Over the past year there has been extensive discussion around the world about government demands for data. Last week, Verizon released a Transparency Report outlining the number of law enforcement requests for customer information that we received in 2013. In the report we noted that in 2013 we did not receive any demands from the United States government for data stored in other countries.
Although we would not expect to receive any such demands, there are persistent myths and questions about the U.S. government’s ability to access customer data stored in cloud servers outside the U.S. Now is a good time to dispel these inaccuracies and address the questions, which have been exacerbated by the stream of news reports since last June about national intelligence activities in the U.S. and elsewhere.
Our view on the matter is simple: the U.S. government cannot compel us to produce our customers’ data stored in data centers outside the U.S., and if it attempts to do so, we would challenge that attempt in court. Here’s why.
The section of the national security laws often cited as granting the U.S. government authority to access data stored abroad is Section 215 of the Patriot Act. While Section 215 allows a court to issue an order requiring a company operating in the U.S. to produce certain business records, it does not give the U.S. government the power to act outside the U.S. More importantly, Section 215 does not grant the U.S. government access to customer data stored in the cloud; it only applies to business records of the cloud provider itself. So the U.S. government cannot use Section 215 to compel a company to produce customer data stored in data centers outside the U.S.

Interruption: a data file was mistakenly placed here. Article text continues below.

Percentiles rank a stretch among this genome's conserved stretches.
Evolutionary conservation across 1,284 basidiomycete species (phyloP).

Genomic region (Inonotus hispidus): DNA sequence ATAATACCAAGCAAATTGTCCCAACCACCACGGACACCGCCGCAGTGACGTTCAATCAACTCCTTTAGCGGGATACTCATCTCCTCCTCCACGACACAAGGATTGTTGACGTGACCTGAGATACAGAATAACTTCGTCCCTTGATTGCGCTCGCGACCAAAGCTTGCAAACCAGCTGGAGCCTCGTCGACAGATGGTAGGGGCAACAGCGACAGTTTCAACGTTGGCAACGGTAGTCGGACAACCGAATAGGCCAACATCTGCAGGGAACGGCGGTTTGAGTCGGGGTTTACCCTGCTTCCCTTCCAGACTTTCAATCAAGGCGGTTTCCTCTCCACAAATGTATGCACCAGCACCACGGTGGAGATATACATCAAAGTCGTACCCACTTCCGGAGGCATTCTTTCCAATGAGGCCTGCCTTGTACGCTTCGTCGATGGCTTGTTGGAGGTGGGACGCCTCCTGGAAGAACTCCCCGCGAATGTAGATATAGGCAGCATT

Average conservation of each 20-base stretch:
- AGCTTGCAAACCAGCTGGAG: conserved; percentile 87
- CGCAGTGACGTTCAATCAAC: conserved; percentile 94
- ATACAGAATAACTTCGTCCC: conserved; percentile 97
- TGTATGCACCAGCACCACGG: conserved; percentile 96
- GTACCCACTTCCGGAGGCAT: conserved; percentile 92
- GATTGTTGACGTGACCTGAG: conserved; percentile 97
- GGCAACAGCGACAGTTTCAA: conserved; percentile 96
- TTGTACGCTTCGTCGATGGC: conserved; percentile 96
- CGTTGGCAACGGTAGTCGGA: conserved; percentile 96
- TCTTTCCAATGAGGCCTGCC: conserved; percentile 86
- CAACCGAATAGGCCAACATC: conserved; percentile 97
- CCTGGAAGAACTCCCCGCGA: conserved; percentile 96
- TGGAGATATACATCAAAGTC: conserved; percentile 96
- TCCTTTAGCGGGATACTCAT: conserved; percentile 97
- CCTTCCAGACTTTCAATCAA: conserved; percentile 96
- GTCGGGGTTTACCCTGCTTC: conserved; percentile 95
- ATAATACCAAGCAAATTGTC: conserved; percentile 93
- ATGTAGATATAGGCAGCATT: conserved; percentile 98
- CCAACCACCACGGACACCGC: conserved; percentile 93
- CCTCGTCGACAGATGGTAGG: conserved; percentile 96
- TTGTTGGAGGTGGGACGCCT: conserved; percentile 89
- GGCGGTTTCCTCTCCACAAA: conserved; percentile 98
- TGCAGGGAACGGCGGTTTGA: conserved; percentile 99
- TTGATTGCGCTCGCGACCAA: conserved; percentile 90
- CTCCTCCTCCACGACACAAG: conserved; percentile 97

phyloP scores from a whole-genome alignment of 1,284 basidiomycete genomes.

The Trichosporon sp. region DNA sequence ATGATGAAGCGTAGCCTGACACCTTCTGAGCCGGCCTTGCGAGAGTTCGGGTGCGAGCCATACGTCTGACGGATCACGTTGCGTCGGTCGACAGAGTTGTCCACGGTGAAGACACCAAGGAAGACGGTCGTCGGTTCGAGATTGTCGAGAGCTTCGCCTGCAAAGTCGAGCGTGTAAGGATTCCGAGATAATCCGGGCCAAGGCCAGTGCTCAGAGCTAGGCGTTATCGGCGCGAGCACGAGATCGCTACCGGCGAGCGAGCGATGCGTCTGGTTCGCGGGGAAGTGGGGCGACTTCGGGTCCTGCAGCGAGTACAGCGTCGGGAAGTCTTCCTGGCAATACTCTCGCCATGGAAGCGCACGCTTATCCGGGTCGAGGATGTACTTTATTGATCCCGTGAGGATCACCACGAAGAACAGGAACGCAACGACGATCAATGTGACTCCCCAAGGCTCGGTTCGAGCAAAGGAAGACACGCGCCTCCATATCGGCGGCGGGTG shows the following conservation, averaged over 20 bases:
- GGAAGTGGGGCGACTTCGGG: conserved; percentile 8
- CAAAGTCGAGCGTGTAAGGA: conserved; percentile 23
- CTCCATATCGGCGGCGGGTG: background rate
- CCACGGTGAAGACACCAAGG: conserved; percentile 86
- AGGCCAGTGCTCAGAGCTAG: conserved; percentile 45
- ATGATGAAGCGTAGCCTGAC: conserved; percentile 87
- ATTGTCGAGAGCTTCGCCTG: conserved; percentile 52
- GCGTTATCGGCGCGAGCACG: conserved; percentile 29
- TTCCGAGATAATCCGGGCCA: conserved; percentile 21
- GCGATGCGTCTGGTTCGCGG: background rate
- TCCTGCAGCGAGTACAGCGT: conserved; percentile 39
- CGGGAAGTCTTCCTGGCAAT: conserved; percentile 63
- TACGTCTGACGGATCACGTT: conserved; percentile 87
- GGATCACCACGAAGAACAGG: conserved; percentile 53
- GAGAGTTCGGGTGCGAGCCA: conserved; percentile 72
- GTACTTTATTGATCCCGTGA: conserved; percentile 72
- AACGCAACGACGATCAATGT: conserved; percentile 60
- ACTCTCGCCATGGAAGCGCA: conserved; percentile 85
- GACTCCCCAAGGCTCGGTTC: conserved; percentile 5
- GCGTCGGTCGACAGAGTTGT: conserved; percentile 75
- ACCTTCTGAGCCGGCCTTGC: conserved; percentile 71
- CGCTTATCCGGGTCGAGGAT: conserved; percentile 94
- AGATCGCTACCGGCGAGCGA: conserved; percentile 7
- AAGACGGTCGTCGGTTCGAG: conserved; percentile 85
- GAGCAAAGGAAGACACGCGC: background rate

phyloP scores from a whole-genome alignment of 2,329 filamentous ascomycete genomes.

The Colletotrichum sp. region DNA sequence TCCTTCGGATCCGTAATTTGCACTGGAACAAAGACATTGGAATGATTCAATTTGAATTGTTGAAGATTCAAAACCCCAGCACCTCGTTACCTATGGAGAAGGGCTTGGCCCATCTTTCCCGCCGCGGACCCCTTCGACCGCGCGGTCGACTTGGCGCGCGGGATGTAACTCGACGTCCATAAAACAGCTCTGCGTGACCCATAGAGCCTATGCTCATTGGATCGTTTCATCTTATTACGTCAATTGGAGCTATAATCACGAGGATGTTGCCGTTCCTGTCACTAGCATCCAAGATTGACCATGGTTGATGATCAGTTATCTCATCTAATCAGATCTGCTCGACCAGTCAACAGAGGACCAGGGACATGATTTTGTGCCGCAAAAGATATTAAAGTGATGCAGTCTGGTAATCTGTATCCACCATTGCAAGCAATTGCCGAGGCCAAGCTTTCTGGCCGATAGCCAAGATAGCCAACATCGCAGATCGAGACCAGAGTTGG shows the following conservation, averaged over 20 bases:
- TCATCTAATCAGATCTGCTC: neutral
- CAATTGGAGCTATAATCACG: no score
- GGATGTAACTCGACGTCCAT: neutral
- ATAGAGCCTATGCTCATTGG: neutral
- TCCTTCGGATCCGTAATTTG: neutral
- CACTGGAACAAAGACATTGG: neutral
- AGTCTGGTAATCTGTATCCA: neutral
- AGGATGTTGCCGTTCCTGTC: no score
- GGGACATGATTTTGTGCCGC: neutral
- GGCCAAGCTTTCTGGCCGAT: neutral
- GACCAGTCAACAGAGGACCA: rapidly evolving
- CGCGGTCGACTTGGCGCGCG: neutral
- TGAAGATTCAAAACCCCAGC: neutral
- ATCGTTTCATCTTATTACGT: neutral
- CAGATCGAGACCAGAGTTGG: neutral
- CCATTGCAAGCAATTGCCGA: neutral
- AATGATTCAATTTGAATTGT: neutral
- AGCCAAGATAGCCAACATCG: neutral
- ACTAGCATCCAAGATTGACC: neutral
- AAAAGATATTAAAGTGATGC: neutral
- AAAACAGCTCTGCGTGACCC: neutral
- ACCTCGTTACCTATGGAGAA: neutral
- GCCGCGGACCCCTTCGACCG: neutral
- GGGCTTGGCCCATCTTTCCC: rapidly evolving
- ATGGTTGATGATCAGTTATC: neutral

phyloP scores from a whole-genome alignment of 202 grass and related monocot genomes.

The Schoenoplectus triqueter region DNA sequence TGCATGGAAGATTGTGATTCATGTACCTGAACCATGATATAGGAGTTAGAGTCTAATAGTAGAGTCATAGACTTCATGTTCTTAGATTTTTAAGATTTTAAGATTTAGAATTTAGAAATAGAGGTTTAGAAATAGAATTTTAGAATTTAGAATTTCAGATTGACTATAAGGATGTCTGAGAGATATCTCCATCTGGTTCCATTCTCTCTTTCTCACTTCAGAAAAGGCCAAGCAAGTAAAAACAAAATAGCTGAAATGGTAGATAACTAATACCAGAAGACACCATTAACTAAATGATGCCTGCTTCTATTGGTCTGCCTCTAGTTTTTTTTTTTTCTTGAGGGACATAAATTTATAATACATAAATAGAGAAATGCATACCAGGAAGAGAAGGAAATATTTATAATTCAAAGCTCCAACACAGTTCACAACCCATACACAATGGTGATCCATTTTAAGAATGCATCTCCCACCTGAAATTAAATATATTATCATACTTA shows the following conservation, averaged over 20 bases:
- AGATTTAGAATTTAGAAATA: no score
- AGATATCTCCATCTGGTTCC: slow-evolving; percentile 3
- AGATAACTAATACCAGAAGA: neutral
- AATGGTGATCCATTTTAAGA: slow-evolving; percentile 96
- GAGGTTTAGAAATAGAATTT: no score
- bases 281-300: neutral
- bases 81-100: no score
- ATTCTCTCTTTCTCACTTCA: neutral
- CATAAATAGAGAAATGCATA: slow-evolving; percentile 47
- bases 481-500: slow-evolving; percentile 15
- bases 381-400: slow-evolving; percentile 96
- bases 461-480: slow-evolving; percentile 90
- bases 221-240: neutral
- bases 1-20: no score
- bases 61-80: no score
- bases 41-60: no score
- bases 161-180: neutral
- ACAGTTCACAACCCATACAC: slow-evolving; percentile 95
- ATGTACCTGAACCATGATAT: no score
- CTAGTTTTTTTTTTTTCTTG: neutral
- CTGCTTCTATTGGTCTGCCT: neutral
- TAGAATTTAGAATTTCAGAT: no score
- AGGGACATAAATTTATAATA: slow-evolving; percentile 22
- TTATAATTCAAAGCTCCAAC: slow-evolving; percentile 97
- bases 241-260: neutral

If Section 215 isn’t available, are there other methods potentially available to the U.S. government? Search warrants are not an option – they cannot be enforced outside the U.S., and nothing in the Patriot Act changes this limitation. The same is true of subpoenas. Finally, Section 702 of the Patriot Act also is not an option for the U.S. government to compel a U.S. company to turn over customer data stored in a data center outside the U.S. because the U.S. company does not have possession, custody or control of that data.
For all these reasons, we do not believe the U.S. government may lawfully demand that Verizon turn over customer data stored in data centers outside the U.S., and if it were to do so, we would oppose the request in court.
So, where does this leave the government when it wants access to data stored outside the U.S.? The short answer is the Mutual Legal Assistance Treaty process, which the U.S. government can – and we understand does – use to request assistance from local, in-country law enforcement, just as other governments around the world do.
Verizon has a long history of standing up for the privacy rights of our customers. We believe that the privacy concerns expressed by many over the security of their data are important, but we also believe that the authority of the U.S. government to reach data stored in the cloud outside the U.S. is misunderstood or mischaracterized by many. Whatever interpretations others may apply to U.S. law, we want our position on the matter to be clear: there should be no concern about the U.S. government compelling Verizon to disclose data our customers store in Verizon data centers outside the U.S.